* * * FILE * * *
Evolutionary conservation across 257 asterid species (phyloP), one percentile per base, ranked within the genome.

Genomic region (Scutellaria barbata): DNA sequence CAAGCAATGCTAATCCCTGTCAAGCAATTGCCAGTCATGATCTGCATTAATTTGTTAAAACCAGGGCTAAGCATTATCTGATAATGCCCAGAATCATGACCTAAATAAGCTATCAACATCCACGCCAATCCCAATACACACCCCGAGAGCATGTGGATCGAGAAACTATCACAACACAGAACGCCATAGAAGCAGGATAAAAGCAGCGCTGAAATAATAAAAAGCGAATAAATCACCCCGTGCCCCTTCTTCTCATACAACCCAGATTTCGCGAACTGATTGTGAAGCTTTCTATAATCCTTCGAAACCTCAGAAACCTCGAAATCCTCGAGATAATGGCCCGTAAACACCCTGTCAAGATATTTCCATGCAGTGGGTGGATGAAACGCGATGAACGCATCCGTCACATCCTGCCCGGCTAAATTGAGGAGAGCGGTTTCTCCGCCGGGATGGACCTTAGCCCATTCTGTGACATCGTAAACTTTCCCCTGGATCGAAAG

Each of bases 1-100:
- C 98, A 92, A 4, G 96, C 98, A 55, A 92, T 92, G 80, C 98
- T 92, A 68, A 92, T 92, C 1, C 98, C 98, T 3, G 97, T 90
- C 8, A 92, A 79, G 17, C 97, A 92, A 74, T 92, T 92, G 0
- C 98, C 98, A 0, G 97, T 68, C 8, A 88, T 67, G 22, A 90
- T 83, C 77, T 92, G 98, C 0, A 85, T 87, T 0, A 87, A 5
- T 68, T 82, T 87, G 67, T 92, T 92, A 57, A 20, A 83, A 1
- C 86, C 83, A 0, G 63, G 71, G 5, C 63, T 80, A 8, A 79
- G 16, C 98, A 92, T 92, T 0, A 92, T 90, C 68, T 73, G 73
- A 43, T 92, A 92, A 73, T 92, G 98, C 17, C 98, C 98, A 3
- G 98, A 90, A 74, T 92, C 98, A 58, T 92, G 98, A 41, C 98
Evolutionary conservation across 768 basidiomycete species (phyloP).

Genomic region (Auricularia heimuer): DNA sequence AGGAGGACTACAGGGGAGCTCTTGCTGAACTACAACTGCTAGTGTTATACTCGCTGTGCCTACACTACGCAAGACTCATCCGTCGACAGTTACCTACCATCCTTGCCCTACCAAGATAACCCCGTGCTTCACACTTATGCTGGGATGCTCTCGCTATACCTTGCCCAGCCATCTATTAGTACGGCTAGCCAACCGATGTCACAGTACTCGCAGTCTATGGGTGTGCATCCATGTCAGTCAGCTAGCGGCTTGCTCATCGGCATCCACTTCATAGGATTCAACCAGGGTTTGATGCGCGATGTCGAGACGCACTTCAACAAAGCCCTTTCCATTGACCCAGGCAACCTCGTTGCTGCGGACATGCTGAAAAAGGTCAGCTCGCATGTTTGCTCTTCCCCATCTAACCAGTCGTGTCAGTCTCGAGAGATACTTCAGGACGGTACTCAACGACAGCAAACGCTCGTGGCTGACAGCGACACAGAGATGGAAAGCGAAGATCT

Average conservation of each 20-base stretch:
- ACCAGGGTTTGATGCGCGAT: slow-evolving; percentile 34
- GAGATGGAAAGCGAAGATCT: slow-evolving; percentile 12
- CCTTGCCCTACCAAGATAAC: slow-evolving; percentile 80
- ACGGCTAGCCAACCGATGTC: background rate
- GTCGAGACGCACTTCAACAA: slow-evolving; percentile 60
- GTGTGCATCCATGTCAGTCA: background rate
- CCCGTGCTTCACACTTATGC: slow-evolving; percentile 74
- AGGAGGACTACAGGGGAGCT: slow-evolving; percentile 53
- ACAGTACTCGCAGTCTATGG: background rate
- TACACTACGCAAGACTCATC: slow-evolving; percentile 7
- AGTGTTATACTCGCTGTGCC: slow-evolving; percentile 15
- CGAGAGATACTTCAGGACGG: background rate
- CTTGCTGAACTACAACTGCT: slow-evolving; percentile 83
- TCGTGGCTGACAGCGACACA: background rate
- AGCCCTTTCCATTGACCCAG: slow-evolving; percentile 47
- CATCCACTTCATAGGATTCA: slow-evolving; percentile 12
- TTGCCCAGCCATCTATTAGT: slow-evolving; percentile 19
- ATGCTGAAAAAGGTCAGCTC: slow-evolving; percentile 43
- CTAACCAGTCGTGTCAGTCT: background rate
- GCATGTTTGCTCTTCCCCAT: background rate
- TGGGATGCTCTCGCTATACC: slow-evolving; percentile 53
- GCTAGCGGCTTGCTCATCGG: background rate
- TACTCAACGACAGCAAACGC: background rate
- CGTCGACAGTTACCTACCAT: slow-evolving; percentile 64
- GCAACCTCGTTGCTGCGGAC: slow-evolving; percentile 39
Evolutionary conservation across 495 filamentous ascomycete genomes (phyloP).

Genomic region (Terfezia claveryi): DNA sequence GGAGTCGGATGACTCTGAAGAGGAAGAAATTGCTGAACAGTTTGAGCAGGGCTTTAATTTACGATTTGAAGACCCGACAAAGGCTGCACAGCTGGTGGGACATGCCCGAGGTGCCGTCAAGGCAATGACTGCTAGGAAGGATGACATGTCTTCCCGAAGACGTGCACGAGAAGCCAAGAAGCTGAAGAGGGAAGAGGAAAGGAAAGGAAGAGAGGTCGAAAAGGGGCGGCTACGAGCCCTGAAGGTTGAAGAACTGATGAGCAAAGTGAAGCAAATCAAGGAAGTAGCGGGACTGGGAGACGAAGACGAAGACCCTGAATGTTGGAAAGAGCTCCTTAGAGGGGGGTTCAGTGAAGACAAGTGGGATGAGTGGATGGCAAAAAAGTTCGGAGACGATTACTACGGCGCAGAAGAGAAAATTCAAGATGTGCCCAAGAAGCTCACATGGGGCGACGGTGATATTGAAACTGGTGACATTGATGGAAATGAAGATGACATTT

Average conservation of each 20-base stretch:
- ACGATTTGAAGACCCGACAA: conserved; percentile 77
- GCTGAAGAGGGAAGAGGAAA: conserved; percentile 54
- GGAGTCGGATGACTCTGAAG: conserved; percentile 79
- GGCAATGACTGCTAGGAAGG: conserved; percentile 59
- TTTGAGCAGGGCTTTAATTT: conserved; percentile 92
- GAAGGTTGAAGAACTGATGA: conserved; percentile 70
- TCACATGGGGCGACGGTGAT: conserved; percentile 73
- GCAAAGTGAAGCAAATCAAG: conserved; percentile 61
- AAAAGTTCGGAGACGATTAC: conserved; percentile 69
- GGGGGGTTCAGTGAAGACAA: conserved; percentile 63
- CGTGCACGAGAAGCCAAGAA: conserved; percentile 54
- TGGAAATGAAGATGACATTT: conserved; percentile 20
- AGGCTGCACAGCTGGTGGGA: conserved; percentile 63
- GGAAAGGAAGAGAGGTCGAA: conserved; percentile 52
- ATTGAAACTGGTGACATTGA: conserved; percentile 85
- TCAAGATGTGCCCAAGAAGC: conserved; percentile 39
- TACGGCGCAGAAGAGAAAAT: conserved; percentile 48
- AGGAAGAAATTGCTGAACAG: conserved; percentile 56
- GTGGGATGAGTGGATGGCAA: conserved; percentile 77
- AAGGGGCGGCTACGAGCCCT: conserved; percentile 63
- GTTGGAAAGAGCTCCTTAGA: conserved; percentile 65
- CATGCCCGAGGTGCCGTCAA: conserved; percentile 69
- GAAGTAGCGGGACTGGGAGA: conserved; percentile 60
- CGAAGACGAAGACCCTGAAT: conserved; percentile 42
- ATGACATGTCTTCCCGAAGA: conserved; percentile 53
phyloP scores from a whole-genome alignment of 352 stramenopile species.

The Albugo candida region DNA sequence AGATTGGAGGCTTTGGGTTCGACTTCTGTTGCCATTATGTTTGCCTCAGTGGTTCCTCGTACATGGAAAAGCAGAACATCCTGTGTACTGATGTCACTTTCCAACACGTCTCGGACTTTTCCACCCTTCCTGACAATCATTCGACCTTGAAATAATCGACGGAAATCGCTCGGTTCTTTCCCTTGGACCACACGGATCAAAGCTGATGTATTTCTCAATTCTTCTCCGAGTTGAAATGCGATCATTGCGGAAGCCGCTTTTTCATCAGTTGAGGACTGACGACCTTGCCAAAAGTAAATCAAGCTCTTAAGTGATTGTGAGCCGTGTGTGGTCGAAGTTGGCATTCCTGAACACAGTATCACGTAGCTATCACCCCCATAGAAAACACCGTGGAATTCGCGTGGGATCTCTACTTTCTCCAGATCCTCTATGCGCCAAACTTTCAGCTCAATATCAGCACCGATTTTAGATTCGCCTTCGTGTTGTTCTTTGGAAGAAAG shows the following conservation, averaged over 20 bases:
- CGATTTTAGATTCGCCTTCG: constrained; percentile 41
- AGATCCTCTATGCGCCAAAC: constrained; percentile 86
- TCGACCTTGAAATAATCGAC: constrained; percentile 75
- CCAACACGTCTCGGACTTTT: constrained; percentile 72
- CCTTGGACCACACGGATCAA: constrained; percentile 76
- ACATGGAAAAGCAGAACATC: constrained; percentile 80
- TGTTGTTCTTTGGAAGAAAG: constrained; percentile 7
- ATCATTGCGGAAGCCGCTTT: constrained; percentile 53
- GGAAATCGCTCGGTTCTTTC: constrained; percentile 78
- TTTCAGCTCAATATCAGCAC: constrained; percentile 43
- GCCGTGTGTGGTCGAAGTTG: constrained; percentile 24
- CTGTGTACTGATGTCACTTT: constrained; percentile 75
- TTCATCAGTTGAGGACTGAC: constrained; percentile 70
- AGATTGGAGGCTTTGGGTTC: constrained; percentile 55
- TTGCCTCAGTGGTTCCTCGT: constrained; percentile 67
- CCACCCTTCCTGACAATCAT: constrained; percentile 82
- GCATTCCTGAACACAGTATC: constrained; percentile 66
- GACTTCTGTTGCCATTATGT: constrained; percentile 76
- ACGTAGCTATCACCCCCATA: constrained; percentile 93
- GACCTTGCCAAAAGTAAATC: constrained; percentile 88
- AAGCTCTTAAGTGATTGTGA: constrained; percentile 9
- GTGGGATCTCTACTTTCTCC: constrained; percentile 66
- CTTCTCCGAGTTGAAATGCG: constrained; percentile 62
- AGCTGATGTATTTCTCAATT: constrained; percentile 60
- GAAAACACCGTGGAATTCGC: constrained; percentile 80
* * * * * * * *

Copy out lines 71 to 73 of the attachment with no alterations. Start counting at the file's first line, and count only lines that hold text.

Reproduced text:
The Albugo candida region DNA sequence AGATTGGAGGCTTTGGGTTCGACTTCTGTTGCCATTATGTTTGCCTCAGTGGTTCCTCGTACATGGAAAAGCAGAACATCCTGTGTACTGATGTCACTTTCCAACACGTCTCGGACTTTTCCACCCTTCCTGACAATCATTCGACCTTGAAATAATCGACGGAAATCGCTCGGTTCTTTCCCTTGGACCACACGGATCAAAGCTGATGTATTTCTCAATTCTTCTCCGAGTTGAAATGCGATCATTGCGGAAGCCGCTTTTTCATCAGTTGAGGACTGACGACCTTGCCAAAAGTAAATCAAGCTCTTAAGTGATTGTGAGCCGTGTGTGGTCGAAGTTGGCATTCCTGAACACAGTATCACGTAGCTATCACCCCCATAGAAAACACCGTGGAATTCGCGTGGGATCTCTACTTTCTCCAGATCCTCTATGCGCCAAACTTTCAGCTCAATATCAGCACCGATTTTAGATTCGCCTTCGTGTTGTTCTTTGGAAGAAAG shows the following conservation, averaged over 20 bases:
- CGATTTTAGATTCGCCTTCG: constrained; percentile 41
- AGATCCTCTATGCGCCAAAC: constrained; percentile 86